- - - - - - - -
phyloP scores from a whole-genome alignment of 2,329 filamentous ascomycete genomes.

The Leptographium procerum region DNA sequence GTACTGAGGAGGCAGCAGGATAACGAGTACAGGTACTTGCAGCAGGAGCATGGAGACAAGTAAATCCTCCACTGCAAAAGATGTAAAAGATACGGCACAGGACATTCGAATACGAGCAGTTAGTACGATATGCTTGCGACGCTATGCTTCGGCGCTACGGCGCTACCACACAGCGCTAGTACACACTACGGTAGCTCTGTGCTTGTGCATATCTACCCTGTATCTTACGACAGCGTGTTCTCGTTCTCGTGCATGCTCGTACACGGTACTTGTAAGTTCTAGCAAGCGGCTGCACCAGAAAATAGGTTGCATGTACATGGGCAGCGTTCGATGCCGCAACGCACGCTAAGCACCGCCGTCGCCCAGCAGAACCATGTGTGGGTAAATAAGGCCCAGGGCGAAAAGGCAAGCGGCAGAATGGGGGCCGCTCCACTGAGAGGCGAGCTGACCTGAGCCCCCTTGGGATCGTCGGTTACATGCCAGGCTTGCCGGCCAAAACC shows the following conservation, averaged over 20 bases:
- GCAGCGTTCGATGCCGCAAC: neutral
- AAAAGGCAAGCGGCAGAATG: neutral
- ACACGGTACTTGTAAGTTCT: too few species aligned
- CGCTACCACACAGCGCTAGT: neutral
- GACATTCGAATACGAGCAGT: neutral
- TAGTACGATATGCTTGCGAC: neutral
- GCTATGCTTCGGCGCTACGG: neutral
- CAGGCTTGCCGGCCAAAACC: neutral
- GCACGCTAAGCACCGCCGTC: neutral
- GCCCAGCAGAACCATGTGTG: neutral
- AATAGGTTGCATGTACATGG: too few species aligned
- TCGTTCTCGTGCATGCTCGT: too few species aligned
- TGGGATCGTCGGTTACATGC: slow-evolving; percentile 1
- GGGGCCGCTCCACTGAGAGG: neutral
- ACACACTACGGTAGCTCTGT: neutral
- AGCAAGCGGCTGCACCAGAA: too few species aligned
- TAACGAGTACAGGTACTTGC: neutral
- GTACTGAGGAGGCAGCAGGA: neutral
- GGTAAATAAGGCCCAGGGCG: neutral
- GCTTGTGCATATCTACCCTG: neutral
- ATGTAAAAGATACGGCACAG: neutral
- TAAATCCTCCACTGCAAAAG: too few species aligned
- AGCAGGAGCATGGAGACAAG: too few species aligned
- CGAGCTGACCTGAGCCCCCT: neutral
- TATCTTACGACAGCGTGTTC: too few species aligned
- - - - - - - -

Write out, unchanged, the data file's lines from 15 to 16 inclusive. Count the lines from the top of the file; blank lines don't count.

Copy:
- TGGGATCGTCGGTTACATGC: slow-evolving; percentile 1
- GGGGCCGCTCCACTGAGAGG: neutral